|Product dimensions:||5.90(w) x 8.90(h) x 0.80(d)|
|Age Range:||18 Years|
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THE MYTH OF THE SALESMAN
Looking back, though, I can easily see now why John failed. He simply wasn't a salesman. He was a typical engineer: an introverted, analytical problem solver. Nothing he learned could have possibly prepared him for selling real estate services to homeowners. Going out to meet new people and drumming up business was simply not in his nature.
It's not that he wasn't smart; obviously, he was. He wasn't lazy. But rather than focus on sales, he focused on doing things he was already good at. You could say that he was trying to save money by doing the work himself, but the truth was he hid from doing something that made him uncomfortable. Instead, he did what we all tend to do: gravitated to what he knew well. What's more, for introverts, the thought of selling their services isn't just unpleasant; it can be downright terrifying. Many of the introverts I work with can relate. They like doing what they're good at, and they hate doing what makes them uncomfortable (as do most people).
So, they concentrate on the work. Business owners often go into business for themselves because they're great at their functional skill. Lawyers start their own firms because they know the law. Electricians start their own electrical contracting companies because they're good electricians. IT professionals start their own consultancy business because they're proficient with a specific platform.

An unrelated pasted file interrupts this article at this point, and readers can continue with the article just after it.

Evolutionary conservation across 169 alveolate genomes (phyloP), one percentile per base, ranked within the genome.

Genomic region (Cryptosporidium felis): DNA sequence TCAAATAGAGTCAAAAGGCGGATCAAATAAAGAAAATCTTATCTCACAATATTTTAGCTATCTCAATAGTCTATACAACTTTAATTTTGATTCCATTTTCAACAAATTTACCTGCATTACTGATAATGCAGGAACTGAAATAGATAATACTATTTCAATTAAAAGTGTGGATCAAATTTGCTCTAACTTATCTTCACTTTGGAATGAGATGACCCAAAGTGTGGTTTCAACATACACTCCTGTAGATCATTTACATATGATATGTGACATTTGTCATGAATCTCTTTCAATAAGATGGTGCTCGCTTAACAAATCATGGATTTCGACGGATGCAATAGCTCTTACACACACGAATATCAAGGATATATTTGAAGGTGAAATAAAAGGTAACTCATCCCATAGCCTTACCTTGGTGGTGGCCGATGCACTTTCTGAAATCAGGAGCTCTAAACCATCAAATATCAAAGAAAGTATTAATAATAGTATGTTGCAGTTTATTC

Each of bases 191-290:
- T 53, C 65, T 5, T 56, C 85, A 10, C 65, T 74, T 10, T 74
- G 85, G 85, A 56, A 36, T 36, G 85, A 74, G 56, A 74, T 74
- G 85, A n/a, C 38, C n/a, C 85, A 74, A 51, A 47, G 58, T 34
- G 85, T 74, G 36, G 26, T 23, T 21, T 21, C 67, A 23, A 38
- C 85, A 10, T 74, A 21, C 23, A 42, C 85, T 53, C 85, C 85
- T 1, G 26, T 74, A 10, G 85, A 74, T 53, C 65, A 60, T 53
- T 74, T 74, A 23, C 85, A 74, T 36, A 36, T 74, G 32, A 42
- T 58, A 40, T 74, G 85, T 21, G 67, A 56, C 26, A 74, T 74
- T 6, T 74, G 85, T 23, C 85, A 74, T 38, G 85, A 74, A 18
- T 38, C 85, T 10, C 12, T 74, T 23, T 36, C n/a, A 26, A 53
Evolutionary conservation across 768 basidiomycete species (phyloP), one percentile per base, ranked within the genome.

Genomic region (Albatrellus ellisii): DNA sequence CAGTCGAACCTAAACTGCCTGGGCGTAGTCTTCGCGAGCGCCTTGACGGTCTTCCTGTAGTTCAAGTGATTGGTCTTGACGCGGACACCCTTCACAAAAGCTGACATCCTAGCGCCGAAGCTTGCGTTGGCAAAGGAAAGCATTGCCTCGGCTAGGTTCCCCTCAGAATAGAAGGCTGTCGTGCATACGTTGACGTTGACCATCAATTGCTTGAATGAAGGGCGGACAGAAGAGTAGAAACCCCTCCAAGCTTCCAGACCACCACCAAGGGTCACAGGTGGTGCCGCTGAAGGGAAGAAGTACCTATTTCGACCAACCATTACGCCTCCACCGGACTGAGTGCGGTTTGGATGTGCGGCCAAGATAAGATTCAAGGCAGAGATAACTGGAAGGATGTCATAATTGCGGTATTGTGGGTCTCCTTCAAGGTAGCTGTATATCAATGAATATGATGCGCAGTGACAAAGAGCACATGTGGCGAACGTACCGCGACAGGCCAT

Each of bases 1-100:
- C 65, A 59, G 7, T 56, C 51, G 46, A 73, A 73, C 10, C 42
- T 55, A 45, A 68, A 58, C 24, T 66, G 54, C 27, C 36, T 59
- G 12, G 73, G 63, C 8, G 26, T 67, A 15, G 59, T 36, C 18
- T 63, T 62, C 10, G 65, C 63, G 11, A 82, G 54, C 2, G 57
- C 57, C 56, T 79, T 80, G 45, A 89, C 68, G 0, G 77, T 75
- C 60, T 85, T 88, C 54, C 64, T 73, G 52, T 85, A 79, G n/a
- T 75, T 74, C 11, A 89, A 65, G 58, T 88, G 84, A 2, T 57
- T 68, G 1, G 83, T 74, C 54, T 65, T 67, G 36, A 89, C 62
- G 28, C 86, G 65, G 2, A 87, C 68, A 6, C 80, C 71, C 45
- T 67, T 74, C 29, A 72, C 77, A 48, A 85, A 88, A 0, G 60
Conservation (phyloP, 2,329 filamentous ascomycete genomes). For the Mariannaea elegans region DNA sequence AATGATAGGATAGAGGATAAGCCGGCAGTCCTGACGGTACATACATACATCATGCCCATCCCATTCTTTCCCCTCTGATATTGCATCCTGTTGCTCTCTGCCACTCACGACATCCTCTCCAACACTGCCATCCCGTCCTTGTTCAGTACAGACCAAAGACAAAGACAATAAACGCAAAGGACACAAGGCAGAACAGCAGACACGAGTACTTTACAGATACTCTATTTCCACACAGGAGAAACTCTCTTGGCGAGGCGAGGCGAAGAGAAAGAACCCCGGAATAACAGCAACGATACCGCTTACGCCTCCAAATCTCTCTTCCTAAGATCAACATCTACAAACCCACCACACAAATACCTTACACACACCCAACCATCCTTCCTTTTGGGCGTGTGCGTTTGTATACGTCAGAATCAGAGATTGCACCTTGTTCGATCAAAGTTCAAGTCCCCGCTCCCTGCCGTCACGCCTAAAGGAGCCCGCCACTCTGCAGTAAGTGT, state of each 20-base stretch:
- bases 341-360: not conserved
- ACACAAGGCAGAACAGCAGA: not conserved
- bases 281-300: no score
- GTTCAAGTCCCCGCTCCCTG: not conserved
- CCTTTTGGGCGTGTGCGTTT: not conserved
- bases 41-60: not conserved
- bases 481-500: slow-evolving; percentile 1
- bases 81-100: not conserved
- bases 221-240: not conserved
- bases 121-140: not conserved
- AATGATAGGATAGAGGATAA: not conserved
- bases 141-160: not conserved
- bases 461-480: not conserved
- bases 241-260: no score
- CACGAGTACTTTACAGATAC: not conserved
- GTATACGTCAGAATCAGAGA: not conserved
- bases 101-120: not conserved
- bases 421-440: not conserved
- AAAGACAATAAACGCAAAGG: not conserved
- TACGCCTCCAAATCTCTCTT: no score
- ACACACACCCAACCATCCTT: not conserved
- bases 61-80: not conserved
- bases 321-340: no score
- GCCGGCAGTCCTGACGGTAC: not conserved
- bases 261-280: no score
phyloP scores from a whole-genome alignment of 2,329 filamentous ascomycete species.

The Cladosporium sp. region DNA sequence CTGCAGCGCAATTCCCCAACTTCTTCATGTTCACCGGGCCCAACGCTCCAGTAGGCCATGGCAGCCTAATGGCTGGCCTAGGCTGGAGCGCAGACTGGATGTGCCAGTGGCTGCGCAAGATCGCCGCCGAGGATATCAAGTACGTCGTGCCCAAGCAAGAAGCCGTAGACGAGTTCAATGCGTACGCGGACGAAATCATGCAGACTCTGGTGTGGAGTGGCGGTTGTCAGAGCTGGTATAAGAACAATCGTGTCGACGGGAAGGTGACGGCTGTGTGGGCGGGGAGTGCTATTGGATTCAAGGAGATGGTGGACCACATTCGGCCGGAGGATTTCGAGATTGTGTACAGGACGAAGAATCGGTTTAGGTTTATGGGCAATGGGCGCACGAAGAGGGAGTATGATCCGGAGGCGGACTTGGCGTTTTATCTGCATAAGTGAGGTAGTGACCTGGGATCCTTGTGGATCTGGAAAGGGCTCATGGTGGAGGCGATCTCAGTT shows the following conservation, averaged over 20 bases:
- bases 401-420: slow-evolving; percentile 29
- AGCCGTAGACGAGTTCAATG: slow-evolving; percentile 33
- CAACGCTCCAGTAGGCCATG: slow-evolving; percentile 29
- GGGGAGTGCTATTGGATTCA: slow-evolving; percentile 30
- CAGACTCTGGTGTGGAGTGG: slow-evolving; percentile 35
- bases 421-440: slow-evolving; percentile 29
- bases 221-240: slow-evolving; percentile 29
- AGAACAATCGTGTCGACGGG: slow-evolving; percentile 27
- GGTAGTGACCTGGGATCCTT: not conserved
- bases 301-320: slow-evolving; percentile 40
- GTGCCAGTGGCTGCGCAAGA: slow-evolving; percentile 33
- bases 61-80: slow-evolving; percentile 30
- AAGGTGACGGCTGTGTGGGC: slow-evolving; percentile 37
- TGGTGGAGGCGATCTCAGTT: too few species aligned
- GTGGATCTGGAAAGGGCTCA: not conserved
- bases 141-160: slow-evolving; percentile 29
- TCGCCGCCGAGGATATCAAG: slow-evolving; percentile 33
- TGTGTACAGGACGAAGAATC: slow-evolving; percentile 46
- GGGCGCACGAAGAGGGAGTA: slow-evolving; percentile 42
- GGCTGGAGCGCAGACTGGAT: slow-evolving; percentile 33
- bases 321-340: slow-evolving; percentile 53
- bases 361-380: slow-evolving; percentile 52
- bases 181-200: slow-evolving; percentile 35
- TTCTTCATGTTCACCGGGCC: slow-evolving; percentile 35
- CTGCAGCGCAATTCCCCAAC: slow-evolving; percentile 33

But just because you're good at somethingor even great at itdoesn't mean that customers will automatically show up at your door. Even if you pour money into advertising (usually not the best solution to your sales problem), you still have to speak to people when they walk in or call you up. Marketing may turn up an interested prospect, but there's still a gap between the customer knowing what you do and actually wanting to buy from you. You still have to sell.
Of course, the problem is that lawyers, electricians, and consultants aren't salespeople; they're lawyers, electricians, and consultants. To them, sales is something done by salespeople.
These smart people can learn how to balance the books (like a bookkeeper would), how to hire and train employees (like a human resources professional would), and how to address customer complaints (like a customer service representative would). But for some reason, these same brilliant business owners don't think they can be taught how to sell (like a salesperson would).
That's because they believe that learning the law or electrical maintenance is a skill, whereas sales is a personality type. To be successful at sales, you have to be charismatic. You have to be outgoing. You have to know how to schmooze and how to work a room. You have to be likable. Sales is something where "you either have it or you don't."
That's the myth so many introverts buy into. They give up on sales before they even begin. They think that because of their personality, they're not good at selling. So instead of learning how, they plow their time and effort into getting better at their functional skill and pour money into advertising, hoping those two things will somehow magically close the gap. "Build it and they will come" may work in the movies, but if that's your strategy in business, you're just counting the days till you close your doors.